Graft-Buster Targets Banks Over Corrupt Lending
China’s top graft-buster is now targeting banks as it vows to wipe out corruption linked to high-risk loans.
Corruption linked to “financial credit,” usually loans given to fund loosely regulated trust, insurance or other asset management products, was among four key areas targeted for an immediate crackdown. The other priorities are eliminating bribery linked to official appointments; government supervision and approvals; and resource allocation, according to a communiqué released by Central Commission for Discipline Inspection (CCDI) after its second plenary session on Saturday.
It is the first time that CCDI, the national body that fights corruption and enforces discipline among officials, mentioned “financial credit” in its communiqué, which is issued once every five years, after the key Communist Party congress. Many market observers believe it is a signal that banks will become the next target of the country’s sweeping anti-corruption campaign, which began in 2012.
The CCDI said it will focus on officials who have continued to engage in wrongdoing since the 18th Party Congress in November 2012, and step up scrutiny over “groups with vested interests that have intertwined political and economic ties.”
At least four top-level securities, banking and insurance regulators have fallen since late 2015, including Zhang Yujun, then-assistant chairman of the securities regulator; Yao Gang, then-assistant chairman of the securities regulator; Yang Jiacai, then-assistant chairman of the banking regulator; and Xiang Junbo, the then-chairman of the insurance regulator.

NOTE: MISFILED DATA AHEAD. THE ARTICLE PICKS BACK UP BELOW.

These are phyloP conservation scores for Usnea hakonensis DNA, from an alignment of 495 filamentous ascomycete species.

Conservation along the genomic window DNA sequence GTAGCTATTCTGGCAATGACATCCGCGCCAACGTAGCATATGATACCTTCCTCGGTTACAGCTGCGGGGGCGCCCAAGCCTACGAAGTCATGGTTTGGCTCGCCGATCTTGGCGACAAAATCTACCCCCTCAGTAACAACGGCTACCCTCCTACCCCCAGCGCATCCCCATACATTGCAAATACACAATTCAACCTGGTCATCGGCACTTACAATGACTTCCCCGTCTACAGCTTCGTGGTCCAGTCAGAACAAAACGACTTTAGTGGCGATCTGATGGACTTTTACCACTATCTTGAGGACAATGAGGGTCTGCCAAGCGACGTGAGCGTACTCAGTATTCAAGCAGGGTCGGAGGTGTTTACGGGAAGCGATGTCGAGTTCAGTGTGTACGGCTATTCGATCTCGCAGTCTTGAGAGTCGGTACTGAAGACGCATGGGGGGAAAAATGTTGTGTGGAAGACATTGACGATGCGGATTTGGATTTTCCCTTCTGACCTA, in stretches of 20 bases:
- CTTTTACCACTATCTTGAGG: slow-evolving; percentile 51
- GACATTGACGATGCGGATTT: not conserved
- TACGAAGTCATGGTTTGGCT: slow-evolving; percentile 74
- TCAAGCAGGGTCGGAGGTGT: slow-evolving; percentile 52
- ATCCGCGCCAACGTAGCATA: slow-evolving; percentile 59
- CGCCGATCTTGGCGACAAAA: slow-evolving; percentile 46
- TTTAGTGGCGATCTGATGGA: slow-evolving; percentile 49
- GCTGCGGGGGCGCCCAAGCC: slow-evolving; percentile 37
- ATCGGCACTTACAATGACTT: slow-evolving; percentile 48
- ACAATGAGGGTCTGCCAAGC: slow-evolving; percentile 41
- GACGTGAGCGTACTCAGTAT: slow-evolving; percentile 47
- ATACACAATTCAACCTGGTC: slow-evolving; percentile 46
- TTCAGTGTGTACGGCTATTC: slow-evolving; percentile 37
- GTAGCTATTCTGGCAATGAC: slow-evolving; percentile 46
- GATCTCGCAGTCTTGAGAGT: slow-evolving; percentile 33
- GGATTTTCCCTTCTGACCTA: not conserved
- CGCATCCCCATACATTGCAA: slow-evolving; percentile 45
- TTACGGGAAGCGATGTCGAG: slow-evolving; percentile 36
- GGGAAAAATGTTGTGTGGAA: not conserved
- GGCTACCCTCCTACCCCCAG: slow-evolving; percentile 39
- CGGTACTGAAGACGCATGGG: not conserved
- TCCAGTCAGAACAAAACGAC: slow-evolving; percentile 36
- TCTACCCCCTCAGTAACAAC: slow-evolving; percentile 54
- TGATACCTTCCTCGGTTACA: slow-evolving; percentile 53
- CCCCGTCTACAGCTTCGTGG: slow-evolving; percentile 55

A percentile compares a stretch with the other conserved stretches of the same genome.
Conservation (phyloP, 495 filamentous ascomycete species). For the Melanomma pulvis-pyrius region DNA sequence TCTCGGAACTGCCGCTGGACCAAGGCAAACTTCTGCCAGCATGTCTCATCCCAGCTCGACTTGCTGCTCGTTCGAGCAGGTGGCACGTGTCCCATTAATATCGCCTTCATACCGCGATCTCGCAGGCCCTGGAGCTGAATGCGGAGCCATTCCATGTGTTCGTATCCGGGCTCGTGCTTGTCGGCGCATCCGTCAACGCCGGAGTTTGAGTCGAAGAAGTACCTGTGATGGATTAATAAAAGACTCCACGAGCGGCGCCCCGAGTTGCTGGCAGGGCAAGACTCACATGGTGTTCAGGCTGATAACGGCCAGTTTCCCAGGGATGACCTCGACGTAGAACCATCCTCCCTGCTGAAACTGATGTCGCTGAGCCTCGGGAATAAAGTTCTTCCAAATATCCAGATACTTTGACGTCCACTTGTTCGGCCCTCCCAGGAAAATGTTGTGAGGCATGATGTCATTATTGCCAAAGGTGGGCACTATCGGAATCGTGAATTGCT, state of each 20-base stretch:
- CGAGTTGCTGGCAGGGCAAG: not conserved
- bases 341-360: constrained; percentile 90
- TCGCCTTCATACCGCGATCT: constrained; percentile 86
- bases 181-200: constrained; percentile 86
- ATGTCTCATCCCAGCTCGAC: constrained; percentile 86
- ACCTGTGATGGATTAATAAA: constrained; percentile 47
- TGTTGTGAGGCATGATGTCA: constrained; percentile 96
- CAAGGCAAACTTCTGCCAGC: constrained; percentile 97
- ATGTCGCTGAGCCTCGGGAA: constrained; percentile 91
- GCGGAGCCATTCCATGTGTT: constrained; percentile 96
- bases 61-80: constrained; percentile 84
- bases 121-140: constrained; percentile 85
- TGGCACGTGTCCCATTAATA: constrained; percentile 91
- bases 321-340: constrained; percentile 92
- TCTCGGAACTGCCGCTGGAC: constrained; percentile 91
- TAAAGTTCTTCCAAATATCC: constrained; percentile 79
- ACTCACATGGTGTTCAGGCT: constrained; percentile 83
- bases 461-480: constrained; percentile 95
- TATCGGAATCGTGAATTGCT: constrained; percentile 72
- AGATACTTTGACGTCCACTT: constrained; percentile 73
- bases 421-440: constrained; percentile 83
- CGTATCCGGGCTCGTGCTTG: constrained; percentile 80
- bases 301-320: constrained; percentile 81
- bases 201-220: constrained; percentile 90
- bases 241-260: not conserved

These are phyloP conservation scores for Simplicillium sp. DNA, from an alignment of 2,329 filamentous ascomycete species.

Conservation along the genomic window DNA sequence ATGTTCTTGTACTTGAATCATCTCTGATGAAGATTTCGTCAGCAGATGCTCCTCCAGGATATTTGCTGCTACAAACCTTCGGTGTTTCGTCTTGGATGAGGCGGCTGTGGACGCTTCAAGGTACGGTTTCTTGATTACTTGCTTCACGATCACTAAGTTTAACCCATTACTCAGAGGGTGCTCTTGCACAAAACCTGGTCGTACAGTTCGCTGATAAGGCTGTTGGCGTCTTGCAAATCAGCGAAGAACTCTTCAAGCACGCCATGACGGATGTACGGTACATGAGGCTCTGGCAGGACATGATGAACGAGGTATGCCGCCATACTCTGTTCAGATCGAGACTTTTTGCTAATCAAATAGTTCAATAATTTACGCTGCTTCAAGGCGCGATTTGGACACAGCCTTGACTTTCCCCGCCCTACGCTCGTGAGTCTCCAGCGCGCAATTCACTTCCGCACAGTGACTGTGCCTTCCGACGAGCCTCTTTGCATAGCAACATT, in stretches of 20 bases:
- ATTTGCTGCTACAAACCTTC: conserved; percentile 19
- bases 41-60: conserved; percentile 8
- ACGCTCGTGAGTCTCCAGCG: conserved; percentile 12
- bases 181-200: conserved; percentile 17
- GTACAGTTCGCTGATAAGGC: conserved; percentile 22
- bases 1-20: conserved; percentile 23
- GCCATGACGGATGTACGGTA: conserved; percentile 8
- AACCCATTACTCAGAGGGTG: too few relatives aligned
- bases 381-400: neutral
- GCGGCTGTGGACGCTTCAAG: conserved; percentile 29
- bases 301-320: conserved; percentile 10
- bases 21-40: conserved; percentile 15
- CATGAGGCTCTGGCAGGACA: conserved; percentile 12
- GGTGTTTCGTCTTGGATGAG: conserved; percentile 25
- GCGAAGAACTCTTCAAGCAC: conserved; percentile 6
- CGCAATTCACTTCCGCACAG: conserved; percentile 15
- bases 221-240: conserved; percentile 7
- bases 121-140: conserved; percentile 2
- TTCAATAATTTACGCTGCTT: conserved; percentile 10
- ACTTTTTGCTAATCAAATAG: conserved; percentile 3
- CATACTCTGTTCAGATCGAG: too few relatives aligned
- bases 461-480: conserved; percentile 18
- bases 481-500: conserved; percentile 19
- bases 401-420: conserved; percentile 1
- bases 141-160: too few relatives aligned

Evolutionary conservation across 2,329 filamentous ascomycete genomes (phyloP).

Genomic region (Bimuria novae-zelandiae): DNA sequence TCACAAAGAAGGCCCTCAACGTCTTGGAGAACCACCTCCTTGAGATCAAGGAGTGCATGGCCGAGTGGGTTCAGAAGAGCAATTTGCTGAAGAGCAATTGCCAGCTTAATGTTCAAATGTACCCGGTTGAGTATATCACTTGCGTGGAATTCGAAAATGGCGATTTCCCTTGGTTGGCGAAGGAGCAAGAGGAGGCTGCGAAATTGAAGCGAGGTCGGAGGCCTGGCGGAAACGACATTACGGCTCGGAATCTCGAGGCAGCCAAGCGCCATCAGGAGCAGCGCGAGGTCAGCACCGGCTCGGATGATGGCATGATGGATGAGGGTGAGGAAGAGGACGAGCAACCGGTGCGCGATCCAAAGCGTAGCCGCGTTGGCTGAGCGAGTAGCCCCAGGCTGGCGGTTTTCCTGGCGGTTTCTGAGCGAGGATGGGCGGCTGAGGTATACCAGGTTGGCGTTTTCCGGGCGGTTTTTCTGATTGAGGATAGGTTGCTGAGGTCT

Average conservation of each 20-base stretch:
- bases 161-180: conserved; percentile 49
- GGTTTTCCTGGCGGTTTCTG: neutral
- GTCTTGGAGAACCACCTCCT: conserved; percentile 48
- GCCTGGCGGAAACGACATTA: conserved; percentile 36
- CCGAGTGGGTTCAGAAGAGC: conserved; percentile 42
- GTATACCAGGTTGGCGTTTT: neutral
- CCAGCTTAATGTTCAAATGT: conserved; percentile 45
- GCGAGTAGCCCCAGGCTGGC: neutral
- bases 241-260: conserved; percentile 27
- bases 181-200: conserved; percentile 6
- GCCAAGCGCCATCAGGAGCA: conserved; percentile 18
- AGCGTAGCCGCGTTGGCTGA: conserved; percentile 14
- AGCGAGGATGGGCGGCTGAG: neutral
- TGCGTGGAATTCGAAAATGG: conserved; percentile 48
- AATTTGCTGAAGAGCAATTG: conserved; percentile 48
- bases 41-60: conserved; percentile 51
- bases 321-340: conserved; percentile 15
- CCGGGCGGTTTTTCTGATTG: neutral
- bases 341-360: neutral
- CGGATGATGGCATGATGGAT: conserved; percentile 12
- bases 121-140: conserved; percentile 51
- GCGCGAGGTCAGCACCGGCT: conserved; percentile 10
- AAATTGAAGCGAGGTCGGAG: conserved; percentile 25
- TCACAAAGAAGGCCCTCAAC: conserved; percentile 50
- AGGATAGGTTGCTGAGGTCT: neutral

Among them, Xiang was the first incumbent top regulator that stepped down after the CCDI’s investigation, whose misdeeds in association with corruption on “financial credits” and “government supervision and approvals” were highlighted in the communiqué this time. Xiang was formerly chairman of the board at the country’s second-largest lender, Agricultural Bank of China.
Since 2017, at least nine senior banking executives — some with China’s “Big Four” lenders, others from city commercial banks and smaller rural commercial banks — were under investigation, according to data compiled by Caixin.
A strong message about tightening supervision to weed out graft throughout the country’s banking industry has also been sent through several previous personnel changes.
Li Xinran, who gained fame as a go-getter who tackled “big tigers” while working in the central disciplinary commission system, was appointed head of discipline inspection at the China Banking Regulatory Commission (CBRC) in September. Also, a dedicated CCDI graft-buster, Zhou Liang, was tapped to lead the CBRC as vice chairman in December.
China is constantly highlighting its determination to stamp out misdeeds that threaten the stability of its financial system. This includes clamping down on the practice of giving highly leveraged loans and reining in the country’s “shadow banking” sector, which has created a complex web of investments that exist outside banks’ balance sheets.
Total assets of Chinese banks quadrupled in the past decade, largely due to a 4-trillion-yuan ($619 billion) stimulus package that kicked off in 2009. Assets under lenders’ management ballooned to 244 trillion yuan as of November, a drastic average annual growth of 17% from 54.1 trillion yuan at the end of 2007.
Contact reporter Leng Cheng (firstname.lastname@example.org)
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